September 18th 1866
My dear McLean,
I rode in to meet you yesterday, and I am very much disappointed that you have neither come nor written anything about the Hau Haus at Titiokura. Both Europeans and Maoris regard this affair so very differently from this, to what you and Ormond do from Wellington, that it is hardly wonderful that you were expected back as soon as it was possible for a special steamer to bring you after the arrival of the "Wellington" at Wellington on the 30th ult. Every day since that, you have been looked for, or some letter giving some one here authority to act. This is chiefly what is wanted, though I am sure you would act as well, if not betterthan Rhodes or any one, if you could be here. But so much positive harm is done by every extra days delay in noticing the misconduct, and defiance of these people that almost anybody however ill they eated could not possibly do half as much mischief as another months delay will occasion.
Personally, having beenplundered pretty constantly for the last 18 months, and having had all the sheep within 10 miles of the Hau Haus stolen by them except the
comparatively small number they could not get hold of, - why to me personally this protracted delay is not of more consequence than any other period of the same length for 18 months past. Parsons poor old fellow feels very insecure, and trusts to be protected from the Rebels.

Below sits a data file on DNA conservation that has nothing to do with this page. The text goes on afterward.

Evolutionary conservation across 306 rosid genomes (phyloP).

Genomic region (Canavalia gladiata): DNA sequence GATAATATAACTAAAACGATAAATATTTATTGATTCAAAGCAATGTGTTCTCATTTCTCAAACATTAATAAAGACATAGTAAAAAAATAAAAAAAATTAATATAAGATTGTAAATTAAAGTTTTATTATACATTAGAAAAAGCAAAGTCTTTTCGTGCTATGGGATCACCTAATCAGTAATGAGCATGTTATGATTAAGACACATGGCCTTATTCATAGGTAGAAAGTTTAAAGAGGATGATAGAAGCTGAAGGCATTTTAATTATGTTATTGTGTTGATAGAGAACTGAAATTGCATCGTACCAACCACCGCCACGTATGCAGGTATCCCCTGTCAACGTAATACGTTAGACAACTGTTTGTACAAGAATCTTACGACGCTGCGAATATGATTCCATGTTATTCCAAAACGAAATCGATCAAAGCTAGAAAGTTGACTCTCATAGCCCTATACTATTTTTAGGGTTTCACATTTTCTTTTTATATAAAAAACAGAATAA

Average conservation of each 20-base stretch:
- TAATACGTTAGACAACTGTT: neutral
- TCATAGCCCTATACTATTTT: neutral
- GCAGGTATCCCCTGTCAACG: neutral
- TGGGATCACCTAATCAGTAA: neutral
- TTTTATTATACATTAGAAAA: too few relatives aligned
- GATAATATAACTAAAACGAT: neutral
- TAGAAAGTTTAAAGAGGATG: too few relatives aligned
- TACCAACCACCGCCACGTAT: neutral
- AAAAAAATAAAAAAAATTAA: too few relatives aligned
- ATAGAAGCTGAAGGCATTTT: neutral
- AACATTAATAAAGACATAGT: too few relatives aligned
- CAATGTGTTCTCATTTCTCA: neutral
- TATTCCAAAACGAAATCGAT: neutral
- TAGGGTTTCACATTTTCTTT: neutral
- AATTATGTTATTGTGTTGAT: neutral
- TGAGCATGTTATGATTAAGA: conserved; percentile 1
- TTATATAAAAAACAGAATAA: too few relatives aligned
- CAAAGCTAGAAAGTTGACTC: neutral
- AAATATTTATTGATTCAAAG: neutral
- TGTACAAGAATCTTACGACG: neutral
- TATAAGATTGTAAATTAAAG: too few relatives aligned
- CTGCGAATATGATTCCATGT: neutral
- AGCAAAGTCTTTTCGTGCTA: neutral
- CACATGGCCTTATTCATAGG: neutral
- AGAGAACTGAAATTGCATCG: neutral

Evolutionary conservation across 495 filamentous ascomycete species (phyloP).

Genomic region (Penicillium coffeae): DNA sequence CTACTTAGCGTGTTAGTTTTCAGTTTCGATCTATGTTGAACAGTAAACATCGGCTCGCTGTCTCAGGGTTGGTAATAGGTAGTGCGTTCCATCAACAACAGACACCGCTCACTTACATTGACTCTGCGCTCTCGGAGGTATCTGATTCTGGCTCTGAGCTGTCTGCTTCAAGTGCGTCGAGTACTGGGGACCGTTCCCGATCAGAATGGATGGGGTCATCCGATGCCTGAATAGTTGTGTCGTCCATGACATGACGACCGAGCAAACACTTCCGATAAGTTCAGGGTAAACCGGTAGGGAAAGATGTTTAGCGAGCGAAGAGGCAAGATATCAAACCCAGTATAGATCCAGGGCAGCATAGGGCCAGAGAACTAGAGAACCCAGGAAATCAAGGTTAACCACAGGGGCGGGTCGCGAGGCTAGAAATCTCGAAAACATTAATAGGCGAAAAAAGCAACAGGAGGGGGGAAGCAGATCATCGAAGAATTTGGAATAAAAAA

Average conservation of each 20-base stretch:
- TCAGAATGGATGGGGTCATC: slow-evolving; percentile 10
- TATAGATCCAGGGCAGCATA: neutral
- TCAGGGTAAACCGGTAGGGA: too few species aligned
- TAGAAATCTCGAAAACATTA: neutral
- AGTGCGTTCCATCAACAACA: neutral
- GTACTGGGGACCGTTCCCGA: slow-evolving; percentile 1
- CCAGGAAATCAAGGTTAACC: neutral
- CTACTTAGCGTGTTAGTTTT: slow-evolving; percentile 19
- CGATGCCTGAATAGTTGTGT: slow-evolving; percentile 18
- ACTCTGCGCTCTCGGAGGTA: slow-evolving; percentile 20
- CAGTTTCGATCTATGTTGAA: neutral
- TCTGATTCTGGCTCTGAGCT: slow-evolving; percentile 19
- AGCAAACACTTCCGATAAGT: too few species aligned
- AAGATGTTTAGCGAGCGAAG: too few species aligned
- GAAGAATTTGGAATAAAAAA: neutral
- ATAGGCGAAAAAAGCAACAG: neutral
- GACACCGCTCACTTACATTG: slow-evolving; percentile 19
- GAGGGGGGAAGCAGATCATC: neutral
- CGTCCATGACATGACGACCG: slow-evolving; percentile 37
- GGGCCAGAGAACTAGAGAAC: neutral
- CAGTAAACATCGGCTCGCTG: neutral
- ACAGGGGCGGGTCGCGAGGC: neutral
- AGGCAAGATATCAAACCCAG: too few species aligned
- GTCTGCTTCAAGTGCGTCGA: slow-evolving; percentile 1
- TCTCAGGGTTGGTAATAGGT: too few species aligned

Paul Toki, of course is the leading spirit of the whole thing, and he has been so long allowed to escape punishment that our District will never be safe till he is shot or sent to the Chathams - Hapuku has for the last three years been his adviser and abettor if he could be provided for down there I think no harm would come of it and much good.
A few (85) of Paul Tohis party are at Petane nominally to see you about some letter you have written to them and to korero. But really, because they are tired of mutton for breakfast dinner and tea, without any admixture of other food. Having extorted all Parsons can spare, they have thrown off this swarm to feed itself at Petane whence it came originally. The other rascals, the refuse of all the tribes in the island, who care precious little for any Chief of birth, and live as they can from place to place these are formed into three